Originally Posted by Finndog
Thanks so is like "gawtama" with little pronounciation of the "t" and little promounciation of the "a" at the end?
Flat means there is equal emphasis on all three syllables so you basically don't say any of them louder than the others. That is actually quite comon in Indian languages and you hear it when Indians speak say English with Indian accents: a flattish monotone.
There are actually 4 "t" sounds in Sanskrit and modern Hindi while English only has one t. Its not the "Tom" t which is a harsher sound. Yes, its a soft t also found in some Eastern European languages.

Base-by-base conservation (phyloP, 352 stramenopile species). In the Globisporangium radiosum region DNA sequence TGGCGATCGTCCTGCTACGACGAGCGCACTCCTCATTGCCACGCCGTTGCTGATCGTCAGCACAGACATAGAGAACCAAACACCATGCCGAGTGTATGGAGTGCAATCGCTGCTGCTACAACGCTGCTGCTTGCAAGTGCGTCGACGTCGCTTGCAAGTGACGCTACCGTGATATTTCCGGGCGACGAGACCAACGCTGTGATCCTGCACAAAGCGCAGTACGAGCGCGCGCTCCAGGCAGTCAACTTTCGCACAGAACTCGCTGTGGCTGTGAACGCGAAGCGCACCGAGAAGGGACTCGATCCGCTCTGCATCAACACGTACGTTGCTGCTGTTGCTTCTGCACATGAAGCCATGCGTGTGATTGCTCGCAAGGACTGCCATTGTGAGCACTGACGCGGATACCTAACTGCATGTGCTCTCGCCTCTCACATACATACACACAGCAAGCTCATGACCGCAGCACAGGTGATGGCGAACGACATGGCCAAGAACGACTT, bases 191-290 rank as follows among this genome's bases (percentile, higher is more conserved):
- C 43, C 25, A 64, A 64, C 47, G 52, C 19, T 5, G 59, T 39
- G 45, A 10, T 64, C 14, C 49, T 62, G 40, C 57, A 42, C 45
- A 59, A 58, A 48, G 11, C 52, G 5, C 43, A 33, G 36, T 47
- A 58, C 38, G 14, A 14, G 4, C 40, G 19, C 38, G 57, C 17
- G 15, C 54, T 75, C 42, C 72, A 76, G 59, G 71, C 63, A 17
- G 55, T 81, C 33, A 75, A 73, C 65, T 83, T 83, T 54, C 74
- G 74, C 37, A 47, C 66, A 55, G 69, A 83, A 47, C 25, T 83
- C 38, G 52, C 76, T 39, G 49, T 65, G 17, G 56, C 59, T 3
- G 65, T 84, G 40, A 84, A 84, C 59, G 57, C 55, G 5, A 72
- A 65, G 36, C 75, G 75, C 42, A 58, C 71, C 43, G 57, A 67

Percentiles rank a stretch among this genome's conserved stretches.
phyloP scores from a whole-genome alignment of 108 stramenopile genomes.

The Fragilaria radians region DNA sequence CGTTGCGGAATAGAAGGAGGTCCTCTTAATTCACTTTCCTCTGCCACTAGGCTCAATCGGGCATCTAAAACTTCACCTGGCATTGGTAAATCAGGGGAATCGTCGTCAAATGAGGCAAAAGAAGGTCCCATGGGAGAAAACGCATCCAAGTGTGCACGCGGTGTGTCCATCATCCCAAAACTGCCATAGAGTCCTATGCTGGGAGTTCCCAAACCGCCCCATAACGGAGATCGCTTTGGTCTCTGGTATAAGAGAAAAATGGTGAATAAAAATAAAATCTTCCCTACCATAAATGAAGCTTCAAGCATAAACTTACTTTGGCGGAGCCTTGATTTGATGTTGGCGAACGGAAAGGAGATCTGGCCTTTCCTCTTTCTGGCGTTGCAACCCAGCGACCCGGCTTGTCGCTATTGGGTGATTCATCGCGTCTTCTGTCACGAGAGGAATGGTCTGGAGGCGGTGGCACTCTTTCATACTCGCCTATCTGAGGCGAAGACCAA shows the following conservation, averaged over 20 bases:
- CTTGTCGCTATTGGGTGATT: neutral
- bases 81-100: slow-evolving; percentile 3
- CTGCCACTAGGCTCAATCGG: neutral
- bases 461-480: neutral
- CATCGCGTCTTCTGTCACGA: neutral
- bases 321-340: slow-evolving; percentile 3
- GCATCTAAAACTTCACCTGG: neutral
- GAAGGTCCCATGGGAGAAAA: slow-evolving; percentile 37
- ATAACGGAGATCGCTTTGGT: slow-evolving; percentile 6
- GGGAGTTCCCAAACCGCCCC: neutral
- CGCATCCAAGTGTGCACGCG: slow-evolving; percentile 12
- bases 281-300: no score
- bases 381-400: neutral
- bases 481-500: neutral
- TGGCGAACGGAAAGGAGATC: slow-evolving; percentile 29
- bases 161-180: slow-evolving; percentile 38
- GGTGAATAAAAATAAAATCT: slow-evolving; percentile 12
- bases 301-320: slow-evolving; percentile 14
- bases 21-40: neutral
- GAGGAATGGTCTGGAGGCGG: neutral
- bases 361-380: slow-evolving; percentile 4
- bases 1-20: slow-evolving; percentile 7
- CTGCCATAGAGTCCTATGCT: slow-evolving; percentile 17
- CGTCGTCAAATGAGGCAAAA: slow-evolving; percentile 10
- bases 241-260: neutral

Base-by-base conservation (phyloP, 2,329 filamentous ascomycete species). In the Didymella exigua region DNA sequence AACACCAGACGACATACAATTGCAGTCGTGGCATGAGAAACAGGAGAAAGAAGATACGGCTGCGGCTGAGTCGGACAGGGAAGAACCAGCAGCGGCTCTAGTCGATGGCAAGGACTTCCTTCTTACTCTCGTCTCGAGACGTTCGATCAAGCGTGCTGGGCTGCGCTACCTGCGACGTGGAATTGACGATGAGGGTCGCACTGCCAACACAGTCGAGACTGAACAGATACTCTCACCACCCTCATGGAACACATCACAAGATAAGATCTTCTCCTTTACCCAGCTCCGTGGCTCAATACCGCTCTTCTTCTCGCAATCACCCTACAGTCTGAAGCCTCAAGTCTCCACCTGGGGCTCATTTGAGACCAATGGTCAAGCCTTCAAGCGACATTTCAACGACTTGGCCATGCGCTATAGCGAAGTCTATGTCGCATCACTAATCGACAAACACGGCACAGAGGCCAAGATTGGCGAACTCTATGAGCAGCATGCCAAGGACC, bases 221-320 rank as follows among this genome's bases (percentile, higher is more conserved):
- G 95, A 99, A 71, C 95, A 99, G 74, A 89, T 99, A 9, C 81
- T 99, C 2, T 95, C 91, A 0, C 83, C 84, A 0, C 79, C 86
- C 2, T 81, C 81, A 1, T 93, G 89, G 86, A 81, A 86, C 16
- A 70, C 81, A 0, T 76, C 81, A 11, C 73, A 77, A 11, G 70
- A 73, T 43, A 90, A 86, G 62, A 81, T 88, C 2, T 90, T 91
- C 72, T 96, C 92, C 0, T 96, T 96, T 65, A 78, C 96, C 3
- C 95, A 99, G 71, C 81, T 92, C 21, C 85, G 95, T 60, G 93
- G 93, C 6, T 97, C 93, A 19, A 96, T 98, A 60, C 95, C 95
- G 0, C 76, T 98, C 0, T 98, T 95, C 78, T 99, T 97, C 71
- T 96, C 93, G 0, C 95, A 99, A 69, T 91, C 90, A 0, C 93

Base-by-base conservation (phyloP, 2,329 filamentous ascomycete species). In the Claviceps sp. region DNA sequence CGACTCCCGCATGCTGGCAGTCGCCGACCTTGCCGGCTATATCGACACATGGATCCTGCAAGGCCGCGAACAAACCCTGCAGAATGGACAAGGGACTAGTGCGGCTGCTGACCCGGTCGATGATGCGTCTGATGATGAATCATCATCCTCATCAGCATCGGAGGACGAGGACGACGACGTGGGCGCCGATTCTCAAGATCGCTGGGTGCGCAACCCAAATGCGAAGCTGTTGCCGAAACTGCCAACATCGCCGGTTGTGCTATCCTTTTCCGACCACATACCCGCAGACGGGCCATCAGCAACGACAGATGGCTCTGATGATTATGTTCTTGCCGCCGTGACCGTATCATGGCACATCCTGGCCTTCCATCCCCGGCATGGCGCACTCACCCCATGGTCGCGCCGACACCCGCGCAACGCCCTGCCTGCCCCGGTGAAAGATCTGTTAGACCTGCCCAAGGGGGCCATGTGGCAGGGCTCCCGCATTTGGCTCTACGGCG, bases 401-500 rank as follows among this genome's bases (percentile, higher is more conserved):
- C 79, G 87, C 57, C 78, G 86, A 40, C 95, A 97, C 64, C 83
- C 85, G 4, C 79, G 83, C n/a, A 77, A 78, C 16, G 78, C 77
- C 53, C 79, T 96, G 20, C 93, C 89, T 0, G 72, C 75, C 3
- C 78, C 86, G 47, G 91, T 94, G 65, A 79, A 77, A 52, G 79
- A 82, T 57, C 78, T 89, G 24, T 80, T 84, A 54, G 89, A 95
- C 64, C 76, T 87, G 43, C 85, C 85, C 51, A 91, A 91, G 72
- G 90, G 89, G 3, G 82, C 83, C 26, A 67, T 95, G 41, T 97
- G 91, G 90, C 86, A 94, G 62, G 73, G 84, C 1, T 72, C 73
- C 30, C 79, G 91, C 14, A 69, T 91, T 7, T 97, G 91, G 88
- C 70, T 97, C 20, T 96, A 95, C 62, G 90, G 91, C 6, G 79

The last "a" is soft and short. Its closer to an "uh" sound and done for a fairly short time.
Damn, that became a dissertation. I think the main problem with foreign language words in English is that English is a non-phonetic language. Sanskrit is a completely phonetic language (you say what you read) and has almost no exceptions in spelling, grammar, pronounciations etc. Its the most "scientific" of all languages I know. Modern Hindi is worse but still decent. English is by far the worst in consistency in phonetics, spelling and grammar (perhaps because of the myriad influences from everything: greek, latin, norse, asian languages...). German is somewhat better than English but still with lots of exceptions (and I hate those stupid umulauts).